How should I use this medication?
The usual starting dose of moclobemide for adults is 150 mg twice daily. If necessary, your doctor may gradually increase your dose after the first week to a maximum of 300 mg twice daily. The recommended dose of moclobemide for adults ranges from 150 mg to 300 mg, taken twice daily after meals.
This medication may take a few days to several weeks to achieve the best effect. Unlike other MAO inhibitors, no special dietary restrictions are necessary when taking moclobemide. It is very important, however, to always take this medication immediately after you have eaten.
Many things can affect the dose of a medication that a person needs, such as body weight, other medical conditions, and other medications. If your doctor has recommended a dose different from the ones listed here, do not change the way that you are taking the medication without consulting your doctor.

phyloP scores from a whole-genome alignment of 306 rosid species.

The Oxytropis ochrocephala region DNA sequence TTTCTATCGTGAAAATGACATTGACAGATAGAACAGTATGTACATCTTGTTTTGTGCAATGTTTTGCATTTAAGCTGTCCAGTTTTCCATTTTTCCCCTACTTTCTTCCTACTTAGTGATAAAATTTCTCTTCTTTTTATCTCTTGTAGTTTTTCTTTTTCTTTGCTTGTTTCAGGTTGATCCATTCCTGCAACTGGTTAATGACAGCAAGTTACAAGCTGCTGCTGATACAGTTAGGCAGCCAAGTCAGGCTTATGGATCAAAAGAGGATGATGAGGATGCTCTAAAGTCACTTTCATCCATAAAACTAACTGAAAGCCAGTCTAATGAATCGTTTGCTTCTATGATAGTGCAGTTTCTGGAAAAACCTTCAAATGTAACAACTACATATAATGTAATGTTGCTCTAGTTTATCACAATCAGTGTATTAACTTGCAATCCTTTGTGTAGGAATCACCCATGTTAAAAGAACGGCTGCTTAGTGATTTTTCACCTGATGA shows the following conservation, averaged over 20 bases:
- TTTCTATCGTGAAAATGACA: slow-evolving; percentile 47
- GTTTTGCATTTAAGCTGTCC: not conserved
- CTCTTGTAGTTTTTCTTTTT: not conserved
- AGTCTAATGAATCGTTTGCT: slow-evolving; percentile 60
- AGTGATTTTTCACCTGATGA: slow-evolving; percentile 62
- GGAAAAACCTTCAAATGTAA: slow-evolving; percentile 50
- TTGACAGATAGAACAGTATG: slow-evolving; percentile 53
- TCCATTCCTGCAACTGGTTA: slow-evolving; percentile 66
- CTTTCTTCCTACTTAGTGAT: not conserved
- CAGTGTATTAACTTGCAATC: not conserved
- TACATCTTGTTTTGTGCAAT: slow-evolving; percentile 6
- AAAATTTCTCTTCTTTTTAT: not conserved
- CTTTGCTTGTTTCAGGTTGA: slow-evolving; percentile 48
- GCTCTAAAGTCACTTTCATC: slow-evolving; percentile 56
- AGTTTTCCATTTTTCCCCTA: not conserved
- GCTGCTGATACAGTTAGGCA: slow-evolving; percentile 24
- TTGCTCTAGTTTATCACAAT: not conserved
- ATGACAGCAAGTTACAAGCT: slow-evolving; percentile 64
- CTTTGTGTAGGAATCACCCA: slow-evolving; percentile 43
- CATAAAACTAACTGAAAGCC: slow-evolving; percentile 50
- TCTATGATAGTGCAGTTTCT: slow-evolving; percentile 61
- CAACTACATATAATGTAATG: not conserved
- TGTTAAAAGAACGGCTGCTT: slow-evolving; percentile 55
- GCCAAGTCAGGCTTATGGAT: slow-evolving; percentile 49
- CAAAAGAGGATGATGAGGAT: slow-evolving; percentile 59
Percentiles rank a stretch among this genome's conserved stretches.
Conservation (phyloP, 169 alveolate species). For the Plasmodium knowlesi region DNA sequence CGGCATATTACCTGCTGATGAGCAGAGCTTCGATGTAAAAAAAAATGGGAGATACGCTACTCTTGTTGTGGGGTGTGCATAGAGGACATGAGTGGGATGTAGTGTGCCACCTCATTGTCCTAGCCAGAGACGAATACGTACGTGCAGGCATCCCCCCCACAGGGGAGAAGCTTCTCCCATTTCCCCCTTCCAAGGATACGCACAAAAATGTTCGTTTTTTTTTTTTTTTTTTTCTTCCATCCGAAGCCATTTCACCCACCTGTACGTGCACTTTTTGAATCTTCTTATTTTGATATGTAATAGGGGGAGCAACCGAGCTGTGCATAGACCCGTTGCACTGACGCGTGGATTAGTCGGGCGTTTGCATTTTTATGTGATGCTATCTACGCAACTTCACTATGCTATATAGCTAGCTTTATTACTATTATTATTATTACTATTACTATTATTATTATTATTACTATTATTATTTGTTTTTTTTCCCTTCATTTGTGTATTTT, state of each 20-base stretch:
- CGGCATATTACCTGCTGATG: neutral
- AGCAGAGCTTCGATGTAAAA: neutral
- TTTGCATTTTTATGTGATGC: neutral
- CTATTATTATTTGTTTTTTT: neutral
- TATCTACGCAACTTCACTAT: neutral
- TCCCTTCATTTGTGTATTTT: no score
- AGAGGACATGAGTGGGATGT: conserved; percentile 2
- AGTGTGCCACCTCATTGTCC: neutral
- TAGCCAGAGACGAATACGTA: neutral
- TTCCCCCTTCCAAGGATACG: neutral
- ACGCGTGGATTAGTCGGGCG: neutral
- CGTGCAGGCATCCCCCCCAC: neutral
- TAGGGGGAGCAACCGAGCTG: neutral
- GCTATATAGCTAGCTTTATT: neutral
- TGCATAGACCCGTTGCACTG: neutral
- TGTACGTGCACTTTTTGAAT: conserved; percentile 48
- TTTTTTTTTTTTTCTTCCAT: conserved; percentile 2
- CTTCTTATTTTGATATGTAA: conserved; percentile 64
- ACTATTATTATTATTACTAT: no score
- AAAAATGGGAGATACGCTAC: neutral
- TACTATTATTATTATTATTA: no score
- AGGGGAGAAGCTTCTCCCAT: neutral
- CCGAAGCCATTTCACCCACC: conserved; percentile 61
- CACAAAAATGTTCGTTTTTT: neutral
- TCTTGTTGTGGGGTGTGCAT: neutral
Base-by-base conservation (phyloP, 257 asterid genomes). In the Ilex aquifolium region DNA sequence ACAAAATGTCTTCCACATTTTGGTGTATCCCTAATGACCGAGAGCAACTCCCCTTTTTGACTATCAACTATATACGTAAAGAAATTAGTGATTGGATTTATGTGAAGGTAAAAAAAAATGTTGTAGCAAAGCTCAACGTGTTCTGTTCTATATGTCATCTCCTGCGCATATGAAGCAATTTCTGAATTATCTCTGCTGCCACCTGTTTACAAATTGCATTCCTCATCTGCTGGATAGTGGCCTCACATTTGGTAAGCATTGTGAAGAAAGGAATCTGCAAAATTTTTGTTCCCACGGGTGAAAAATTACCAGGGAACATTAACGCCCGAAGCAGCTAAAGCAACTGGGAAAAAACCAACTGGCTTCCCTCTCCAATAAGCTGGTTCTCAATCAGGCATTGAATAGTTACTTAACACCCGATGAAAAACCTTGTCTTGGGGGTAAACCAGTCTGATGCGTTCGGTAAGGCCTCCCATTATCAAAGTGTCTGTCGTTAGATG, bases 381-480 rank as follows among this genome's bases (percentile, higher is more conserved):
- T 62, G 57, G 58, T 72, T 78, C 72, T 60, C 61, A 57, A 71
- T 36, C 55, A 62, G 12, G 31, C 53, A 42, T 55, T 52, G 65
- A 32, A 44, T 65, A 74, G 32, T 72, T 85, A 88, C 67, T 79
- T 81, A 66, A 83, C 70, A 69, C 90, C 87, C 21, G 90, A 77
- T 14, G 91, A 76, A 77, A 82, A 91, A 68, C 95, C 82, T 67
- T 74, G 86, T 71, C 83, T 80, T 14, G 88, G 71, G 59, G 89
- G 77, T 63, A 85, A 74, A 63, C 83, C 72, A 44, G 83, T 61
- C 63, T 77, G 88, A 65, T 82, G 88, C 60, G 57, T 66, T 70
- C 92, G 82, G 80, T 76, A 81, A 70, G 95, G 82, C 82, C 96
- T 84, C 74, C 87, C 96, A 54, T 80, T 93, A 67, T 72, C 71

It is important to take this medication exactly as prescribed by your doctor. Do not stop taking this medication without talking to your doctor first, even if you start to feel better. If you miss a dose, take it as soon as possible and continue with your regular schedule. If it is almost time for your next dose, skip the missed dose and continue with your regular dosing schedule. Do not take a double dose to make up for a missed one. If you are not sure what to do after missing a dose, contact your doctor or pharmacist for advice.
Store this medication at room temperature and keep it out of the reach of children.
Do not dispose of medications in wastewater (e.g. down the sink or in the toilet) or in household garbage. Ask your pharmacist how to dispose of medications that are no longer needed or have expired.
Who should NOT take this medication?